The Meteorological Occult: Submergences in the Venetian Fog

Duncan, Ifor. 2021. The Meteorological Occult: Submergences in the Venetian Fog. Lagoonscapes. The Venice Journal of Environmental Humanities, 1(1), pp. 37-58. ISSN 2785-2709 [Article]

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Abstract or Description

Blinking away fog as it collects between eyelashes – this article begins with a night walk in Venice and a reflection on an embodied encounter with countless suspended water particles. Here I consider fog as a political materiality in an expanded cultural and meteorological context, where, rather than simply limiting visibility, fog acts as an unexpected lens onto slow forms of pollution. In doing so, I turn to the scientific term ‘occult deposition’ – the settling of unsensed pollutants carried by fogs, mists, clouds, dew, and frosts onto surfaces, vegetation, and skin – and adapt it to develop the concept of ‘occult meteorology’. By doing so, I work towards reorienting the cultural significance of the occult. With this reorientation, instead of limiting human sensing, or harbouring unknown and threatening supernatural presences, fog is the intensity of sensing, relationally mediating through eyes, mouths and skins. Here bodies are submerged in everyday and imperceptibly polluted environments even above the surface of water, while fog disorients vast infrastructural systems, from commercial flight to petrochemical logistics. Thinking alongside Esther Leslie and Craig Martin, this article brings earth sciences into encounter with literature and cinema to attend to fog as both metaphor and materiality in the context of environmental degradation.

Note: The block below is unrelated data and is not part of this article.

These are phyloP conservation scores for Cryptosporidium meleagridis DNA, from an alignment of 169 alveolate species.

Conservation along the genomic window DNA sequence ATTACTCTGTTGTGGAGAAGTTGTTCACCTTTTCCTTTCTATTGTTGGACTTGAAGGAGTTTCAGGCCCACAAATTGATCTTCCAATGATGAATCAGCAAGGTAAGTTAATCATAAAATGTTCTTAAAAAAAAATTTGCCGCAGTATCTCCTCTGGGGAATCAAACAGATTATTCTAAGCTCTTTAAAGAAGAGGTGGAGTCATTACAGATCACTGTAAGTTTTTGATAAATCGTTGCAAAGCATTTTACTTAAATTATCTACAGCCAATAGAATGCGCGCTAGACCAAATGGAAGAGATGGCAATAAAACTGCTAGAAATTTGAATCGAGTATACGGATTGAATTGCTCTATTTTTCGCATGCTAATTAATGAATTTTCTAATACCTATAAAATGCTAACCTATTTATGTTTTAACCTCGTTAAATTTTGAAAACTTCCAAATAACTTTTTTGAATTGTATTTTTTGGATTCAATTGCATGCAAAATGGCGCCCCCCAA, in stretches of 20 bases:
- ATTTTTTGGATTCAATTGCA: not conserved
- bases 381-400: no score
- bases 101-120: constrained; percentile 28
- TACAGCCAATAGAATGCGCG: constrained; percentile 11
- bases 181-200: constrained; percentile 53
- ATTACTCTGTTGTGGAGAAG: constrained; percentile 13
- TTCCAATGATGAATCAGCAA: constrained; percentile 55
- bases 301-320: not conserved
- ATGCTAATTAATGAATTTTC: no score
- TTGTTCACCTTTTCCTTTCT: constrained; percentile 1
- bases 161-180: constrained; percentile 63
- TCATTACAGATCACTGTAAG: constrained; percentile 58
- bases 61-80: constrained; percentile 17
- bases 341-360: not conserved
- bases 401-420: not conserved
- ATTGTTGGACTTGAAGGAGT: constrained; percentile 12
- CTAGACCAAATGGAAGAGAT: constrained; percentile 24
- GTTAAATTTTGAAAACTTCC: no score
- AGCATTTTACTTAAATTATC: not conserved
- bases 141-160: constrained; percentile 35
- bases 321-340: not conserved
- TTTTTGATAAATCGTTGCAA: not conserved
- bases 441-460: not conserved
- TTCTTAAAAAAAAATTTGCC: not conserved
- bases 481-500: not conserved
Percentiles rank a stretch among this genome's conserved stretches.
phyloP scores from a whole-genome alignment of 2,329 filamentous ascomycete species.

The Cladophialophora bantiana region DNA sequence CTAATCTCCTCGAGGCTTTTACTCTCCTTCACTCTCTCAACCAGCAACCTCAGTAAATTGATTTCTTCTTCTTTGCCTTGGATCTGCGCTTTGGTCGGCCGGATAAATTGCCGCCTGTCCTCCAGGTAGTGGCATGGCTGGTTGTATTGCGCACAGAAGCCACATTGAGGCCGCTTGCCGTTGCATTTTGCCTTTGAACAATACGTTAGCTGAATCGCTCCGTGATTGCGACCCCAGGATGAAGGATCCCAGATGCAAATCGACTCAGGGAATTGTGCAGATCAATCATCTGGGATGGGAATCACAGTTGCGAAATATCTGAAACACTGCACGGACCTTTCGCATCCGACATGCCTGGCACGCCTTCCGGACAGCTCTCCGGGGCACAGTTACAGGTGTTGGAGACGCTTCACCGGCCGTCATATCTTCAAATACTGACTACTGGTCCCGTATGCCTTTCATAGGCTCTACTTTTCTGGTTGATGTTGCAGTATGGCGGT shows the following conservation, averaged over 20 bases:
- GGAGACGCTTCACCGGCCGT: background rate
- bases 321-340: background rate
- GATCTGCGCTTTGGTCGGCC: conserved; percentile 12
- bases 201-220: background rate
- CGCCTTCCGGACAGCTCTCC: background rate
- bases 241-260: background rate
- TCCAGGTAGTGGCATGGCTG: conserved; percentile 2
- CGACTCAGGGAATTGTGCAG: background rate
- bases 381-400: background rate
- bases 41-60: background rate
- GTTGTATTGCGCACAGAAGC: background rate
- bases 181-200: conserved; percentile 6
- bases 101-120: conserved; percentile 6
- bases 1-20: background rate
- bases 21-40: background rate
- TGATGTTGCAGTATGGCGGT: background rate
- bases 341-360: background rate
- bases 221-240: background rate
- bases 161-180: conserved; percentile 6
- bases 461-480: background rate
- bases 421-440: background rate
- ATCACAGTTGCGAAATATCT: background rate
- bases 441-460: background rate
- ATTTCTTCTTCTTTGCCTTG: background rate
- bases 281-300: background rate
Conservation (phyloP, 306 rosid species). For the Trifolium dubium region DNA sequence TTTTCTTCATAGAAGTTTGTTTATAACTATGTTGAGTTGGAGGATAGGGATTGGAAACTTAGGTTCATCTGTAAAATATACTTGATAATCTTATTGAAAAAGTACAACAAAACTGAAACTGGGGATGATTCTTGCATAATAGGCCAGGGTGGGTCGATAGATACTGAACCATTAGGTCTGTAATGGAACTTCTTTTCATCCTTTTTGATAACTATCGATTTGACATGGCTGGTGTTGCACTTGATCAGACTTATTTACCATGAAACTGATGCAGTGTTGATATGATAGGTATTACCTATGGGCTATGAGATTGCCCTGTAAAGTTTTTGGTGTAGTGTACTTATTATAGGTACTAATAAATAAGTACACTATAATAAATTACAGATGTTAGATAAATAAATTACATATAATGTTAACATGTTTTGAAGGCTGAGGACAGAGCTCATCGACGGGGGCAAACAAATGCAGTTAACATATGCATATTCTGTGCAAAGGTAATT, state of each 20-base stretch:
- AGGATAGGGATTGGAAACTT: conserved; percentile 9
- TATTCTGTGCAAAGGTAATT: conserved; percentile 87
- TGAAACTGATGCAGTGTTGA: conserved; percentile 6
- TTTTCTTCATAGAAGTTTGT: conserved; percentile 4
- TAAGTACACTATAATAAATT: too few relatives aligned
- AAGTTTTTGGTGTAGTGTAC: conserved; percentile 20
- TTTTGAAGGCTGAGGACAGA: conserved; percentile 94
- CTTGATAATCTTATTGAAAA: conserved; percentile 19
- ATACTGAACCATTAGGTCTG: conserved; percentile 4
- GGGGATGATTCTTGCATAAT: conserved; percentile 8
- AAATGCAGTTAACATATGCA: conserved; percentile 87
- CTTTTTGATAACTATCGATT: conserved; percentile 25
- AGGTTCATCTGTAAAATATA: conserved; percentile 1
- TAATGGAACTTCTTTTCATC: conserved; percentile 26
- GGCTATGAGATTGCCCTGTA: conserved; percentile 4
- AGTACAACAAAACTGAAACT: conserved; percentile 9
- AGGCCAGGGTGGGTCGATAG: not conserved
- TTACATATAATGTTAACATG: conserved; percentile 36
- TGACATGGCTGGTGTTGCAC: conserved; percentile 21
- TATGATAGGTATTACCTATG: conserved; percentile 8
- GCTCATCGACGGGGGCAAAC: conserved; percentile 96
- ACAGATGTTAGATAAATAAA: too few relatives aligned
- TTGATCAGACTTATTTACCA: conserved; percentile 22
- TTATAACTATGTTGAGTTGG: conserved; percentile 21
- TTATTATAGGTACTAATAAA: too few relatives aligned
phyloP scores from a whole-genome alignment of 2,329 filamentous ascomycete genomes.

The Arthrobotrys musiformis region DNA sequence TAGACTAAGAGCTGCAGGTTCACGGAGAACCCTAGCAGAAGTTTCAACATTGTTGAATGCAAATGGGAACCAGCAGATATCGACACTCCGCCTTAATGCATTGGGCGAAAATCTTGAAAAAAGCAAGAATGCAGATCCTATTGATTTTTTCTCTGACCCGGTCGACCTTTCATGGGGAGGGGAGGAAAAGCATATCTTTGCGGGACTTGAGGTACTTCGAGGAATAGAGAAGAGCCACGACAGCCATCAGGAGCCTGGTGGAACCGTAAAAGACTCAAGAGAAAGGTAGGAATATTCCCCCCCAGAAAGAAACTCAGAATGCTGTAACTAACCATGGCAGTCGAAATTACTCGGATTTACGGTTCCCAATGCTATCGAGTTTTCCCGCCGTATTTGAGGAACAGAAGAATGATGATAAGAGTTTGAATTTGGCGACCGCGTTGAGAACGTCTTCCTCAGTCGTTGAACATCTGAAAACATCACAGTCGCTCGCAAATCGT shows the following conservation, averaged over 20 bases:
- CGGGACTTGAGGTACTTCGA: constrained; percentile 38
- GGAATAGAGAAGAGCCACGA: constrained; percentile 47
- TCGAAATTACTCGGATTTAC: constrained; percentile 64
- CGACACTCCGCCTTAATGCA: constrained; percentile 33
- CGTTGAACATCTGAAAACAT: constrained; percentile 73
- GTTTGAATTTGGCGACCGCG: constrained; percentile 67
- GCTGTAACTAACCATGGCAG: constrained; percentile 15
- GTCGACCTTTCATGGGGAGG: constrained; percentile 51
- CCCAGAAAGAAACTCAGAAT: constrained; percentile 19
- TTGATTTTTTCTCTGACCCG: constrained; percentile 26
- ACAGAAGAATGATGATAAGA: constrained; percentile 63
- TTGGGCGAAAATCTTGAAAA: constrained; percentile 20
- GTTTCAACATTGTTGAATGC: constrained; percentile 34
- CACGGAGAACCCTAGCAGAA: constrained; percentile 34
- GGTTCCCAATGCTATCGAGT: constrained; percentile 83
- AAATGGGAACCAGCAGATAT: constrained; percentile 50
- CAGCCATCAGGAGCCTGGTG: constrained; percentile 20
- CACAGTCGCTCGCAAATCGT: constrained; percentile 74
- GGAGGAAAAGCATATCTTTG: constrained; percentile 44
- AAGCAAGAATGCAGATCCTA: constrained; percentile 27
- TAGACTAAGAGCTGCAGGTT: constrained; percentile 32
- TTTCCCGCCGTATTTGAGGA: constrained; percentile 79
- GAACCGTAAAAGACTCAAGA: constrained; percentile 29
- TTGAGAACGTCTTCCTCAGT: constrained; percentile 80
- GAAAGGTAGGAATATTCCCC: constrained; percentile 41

Item Type:


Identification Number (DOI):


Weather, Venice, Submergence, Embodiment, Environmental media, Environmental sensing, Meteorology

Departments, Centres and Research Units:

Visual Cultures
Visual Cultures > Centre for Research Architecture


19 November 2021Accepted
20 December 2021Published

Item ID:


Date Deposited:

13 Jul 2023 11:47

Last Modified:

13 Jul 2023 11:47

Peer Reviewed:

Yes, this version has been peer-reviewed.


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